NASHVILLE – The Tennessee Titans are hoping some quick, young legs and a pair of proven hands will return the team’s tight-end group to one of the NFL’s more productive units.
The tight ends were a prime piece of the offensive foundation in 2020, when Jonnu Smith, Anthony Firkser, Geoff Swaim and MyCole Pruitt combined for 94 catches (sixth-best among NFL tight-end groups), 967 yards (ninth-best) and 12 touchdowns (third-best).
But when Smith left to New England and Firkser failed to improve his performance, the Titans didn’t get anywhere near the same tight-end production in 2021.
The totals for Tennessee’s tight ends fell to 82 catches (14th-best among NFL tight-end groups), 667 yards (24th-best); and eight touchdowns (tied for eighth-best).
Even when the Titans got the ball to their tight ends – Firkser, Swaim, Pruitt and Tommy Hudson – the gains were not impressive. That group averaged just 8.26 yards per catch in 2021 (31st in the NFL), more than two yards below the 10.29-yard average of 2020 (18th in the NFL).
Enter rookie Chig Okonkwo, a fourth-round draft pick in the recent 2022 NFL Draft, and veteran Austin Hooper.
The Titans are hoping Okonkwo’s breakout senior season at Maryland – 52 catches for 447 yards and five touchdowns – is a sign of things to come. His overall average per catch (9.3) wasn’t a huge eye-opener. But Okonkwo’s 4.51 40-yard dash at the NFL scouting combine – fastest among all tight ends there – and the fact he’ll have a better receiving cast around him in the NFL should give Okonkwo the opportunity to create some mismatch issues.
“Okonkwo is speed,” Titans general manager Jon Robinson said. “Stretched the seam vertical (at Maryland), get the ball in his hands.”
Added Okonkwo: “There’s so much speed involved in the game now. You want a tight end who can win those matchups, and I feel like I’m that person who can win those matchups and beat people with speed and just make plays for us.”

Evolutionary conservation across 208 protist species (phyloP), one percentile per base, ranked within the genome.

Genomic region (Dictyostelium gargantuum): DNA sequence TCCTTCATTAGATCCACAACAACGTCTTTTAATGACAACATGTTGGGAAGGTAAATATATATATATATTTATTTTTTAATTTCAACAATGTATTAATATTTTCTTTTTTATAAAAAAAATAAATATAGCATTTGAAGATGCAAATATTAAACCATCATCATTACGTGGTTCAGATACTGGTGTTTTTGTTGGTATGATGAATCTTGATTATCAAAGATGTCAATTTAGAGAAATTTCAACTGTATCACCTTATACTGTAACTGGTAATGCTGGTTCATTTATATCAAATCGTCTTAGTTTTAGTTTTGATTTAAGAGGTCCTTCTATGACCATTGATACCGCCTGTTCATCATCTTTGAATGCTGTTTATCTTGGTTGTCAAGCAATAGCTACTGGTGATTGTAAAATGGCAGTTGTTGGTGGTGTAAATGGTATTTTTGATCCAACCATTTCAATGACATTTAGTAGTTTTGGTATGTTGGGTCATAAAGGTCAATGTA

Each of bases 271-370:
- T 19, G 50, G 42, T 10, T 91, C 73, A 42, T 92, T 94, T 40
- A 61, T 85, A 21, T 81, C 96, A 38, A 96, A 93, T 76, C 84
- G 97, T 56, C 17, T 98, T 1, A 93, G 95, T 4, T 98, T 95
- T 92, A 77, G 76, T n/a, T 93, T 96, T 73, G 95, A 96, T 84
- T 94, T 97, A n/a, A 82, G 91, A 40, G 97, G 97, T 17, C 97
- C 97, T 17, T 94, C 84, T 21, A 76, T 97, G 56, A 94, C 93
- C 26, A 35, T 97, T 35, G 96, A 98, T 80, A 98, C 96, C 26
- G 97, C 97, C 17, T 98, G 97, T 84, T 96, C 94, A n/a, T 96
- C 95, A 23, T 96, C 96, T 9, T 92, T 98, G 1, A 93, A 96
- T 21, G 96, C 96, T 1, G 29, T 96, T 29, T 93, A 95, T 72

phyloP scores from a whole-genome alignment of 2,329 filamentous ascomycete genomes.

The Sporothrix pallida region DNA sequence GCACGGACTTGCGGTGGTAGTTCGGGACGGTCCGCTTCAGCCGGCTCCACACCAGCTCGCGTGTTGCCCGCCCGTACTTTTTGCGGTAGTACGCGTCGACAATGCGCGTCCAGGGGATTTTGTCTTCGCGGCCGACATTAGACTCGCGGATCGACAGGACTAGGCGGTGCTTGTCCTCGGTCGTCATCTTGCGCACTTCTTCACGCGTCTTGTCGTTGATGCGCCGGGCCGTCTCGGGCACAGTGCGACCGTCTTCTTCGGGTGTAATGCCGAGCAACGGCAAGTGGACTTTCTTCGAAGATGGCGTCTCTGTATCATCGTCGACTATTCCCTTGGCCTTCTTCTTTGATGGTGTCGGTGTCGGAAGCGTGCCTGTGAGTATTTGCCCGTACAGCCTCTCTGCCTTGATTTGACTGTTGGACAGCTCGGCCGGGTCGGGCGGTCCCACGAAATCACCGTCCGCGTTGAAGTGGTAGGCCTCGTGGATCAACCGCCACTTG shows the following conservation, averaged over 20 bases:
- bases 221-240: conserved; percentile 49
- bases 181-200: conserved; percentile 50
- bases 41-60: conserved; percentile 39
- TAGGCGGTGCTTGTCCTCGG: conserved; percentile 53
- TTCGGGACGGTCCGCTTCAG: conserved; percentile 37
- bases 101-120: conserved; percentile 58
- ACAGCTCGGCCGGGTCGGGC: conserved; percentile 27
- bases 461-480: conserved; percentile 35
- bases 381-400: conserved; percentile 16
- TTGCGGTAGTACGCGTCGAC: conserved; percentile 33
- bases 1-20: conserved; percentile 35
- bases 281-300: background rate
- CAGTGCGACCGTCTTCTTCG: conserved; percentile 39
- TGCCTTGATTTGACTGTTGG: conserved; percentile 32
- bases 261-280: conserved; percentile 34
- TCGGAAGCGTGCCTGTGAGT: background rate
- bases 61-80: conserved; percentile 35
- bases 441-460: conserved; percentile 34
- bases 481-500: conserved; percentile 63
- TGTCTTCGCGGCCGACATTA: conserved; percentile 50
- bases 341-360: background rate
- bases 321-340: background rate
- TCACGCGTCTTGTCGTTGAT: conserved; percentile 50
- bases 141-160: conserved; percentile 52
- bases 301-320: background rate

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As has become clear under coach Mike Vrabel, Titans tight ends must show some ability to block before they get receiving opportunities.
The 6-foot-3, 238-pound Okoknwo won’t ever be a road-grader at the position, but Robinson thinks his blocking skills will suffice, noting that Okonkwo fared well against some of the Terps’ tougher opponents in 2021.
“I’m not saying he drove his guy 15 or 20 yards, but he occupied his guy long enough so that (the defender) didn’t impact the play,” Robinson said. “There were good players that he was kind of fit up on, and he was able to stay engaged with those guys, keep their feet moving, keep his feet moving, so that the defender really didn’t factor in the play. I think if you can — as a tight end — if you can kind of do that, then that’s usually a win for the offense.”
The 27-year-old Hooper brings the kind of pass-catching resume that the Titans haven’t had in the tight-end room since Delanie Walker last played in 2019.
His name doesn’t necessarily resonate like some other tight ends around the league, but since entering the NFL in 2016, the 6-foot-4, 254-pound Hooper ranks fourth among all tight ends in catches (298), 10th in yards (3,024 yards) and 11th in touchdowns (23).
He made the Pro Bowl in 2018 and 2019 with Atlanta, averaging 73 catches over those two seasons.
“He is competitive at the point of attack,” Robinson said. “He is a smart route runner. He is crafty. He has good catch skills. He has good size.”
Swaim also returns after recording career highs of 31 catches and three touchdowns. With the additions of Hooper and Okonkwo, Swaim likely won’t be targeted as often as he was in the passing game last season. But his receiving and blocking skills still help the round out the room, making the tight-end unit as a whole look much better than it did heading into the offseason.
“I’m excited about looking at and watching that position group come together,” Robinson said. “I think they all kind of have a little different skillset, and they hopefully will play off each other. Skills to give us a couple of different looks that teams will have to try to defend.”